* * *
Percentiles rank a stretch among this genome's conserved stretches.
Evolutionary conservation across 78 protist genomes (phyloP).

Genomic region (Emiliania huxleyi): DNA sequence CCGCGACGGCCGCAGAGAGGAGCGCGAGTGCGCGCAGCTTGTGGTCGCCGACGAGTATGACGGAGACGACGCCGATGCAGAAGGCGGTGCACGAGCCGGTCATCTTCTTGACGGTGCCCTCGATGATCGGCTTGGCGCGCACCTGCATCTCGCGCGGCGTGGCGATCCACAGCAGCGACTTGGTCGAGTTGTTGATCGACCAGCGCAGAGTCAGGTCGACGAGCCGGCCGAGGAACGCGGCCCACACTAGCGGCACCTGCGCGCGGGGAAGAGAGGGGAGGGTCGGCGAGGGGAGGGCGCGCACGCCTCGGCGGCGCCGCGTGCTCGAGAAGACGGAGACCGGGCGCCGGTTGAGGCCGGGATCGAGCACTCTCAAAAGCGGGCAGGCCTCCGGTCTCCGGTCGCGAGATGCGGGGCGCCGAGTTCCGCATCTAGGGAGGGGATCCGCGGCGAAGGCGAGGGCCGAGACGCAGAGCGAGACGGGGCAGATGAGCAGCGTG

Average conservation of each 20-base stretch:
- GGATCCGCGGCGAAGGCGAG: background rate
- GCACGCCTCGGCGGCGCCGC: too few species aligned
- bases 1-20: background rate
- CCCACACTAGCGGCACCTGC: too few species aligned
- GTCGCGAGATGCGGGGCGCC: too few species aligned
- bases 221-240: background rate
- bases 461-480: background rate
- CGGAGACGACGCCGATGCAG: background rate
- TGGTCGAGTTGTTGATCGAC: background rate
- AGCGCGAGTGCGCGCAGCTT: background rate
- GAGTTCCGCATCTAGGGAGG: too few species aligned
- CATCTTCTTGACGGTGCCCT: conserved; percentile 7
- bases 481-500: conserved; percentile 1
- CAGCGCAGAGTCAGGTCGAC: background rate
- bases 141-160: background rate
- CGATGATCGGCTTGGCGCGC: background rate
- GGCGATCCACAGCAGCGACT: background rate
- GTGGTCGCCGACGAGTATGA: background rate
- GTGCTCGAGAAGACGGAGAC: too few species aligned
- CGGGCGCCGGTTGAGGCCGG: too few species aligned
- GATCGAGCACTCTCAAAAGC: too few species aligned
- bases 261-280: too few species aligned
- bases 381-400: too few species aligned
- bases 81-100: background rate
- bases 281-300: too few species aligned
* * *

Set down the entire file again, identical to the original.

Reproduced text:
Percentiles rank a stretch among this genome's conserved stretches.
Evolutionary conservation across 78 protist genomes (phyloP).

Genomic region (Emiliania huxleyi): DNA sequence CCGCGACGGCCGCAGAGAGGAGCGCGAGTGCGCGCAGCTTGTGGTCGCCGACGAGTATGACGGAGACGACGCCGATGCAGAAGGCGGTGCACGAGCCGGTCATCTTCTTGACGGTGCCCTCGATGATCGGCTTGGCGCGCACCTGCATCTCGCGCGGCGTGGCGATCCACAGCAGCGACTTGGTCGAGTTGTTGATCGACCAGCGCAGAGTCAGGTCGACGAGCCGGCCGAGGAACGCGGCCCACACTAGCGGCACCTGCGCGCGGGGAAGAGAGGGGAGGGTCGGCGAGGGGAGGGCGCGCACGCCTCGGCGGCGCCGCGTGCTCGAGAAGACGGAGACCGGGCGCCGGTTGAGGCCGGGATCGAGCACTCTCAAAAGCGGGCAGGCCTCCGGTCTCCGGTCGCGAGATGCGGGGCGCCGAGTTCCGCATCTAGGGAGGGGATCCGCGGCGAAGGCGAGGGCCGAGACGCAGAGCGAGACGGGGCAGATGAGCAGCGTG

Average conservation of each 20-base stretch:
- GGATCCGCGGCGAAGGCGAG: background rate
- GCACGCCTCGGCGGCGCCGC: too few species aligned
- bases 1-20: background rate
- CCCACACTAGCGGCACCTGC: too few species aligned
- GTCGCGAGATGCGGGGCGCC: too few species aligned
- bases 221-240: background rate
- bases 461-480: background rate
- CGGAGACGACGCCGATGCAG: background rate
- TGGTCGAGTTGTTGATCGAC: background rate
- AGCGCGAGTGCGCGCAGCTT: background rate
- GAGTTCCGCATCTAGGGAGG: too few species aligned
- CATCTTCTTGACGGTGCCCT: conserved; percentile 7
- bases 481-500: conserved; percentile 1
- CAGCGCAGAGTCAGGTCGAC: background rate
- bases 141-160: background rate
- CGATGATCGGCTTGGCGCGC: background rate
- GGCGATCCACAGCAGCGACT: background rate
- GTGGTCGCCGACGAGTATGA: background rate
- GTGCTCGAGAAGACGGAGAC: too few species aligned
- CGGGCGCCGGTTGAGGCCGG: too few species aligned
- GATCGAGCACTCTCAAAAGC: too few species aligned
- bases 261-280: too few species aligned
- bases 381-400: too few species aligned
- bases 81-100: background rate
- bases 281-300: too few species aligned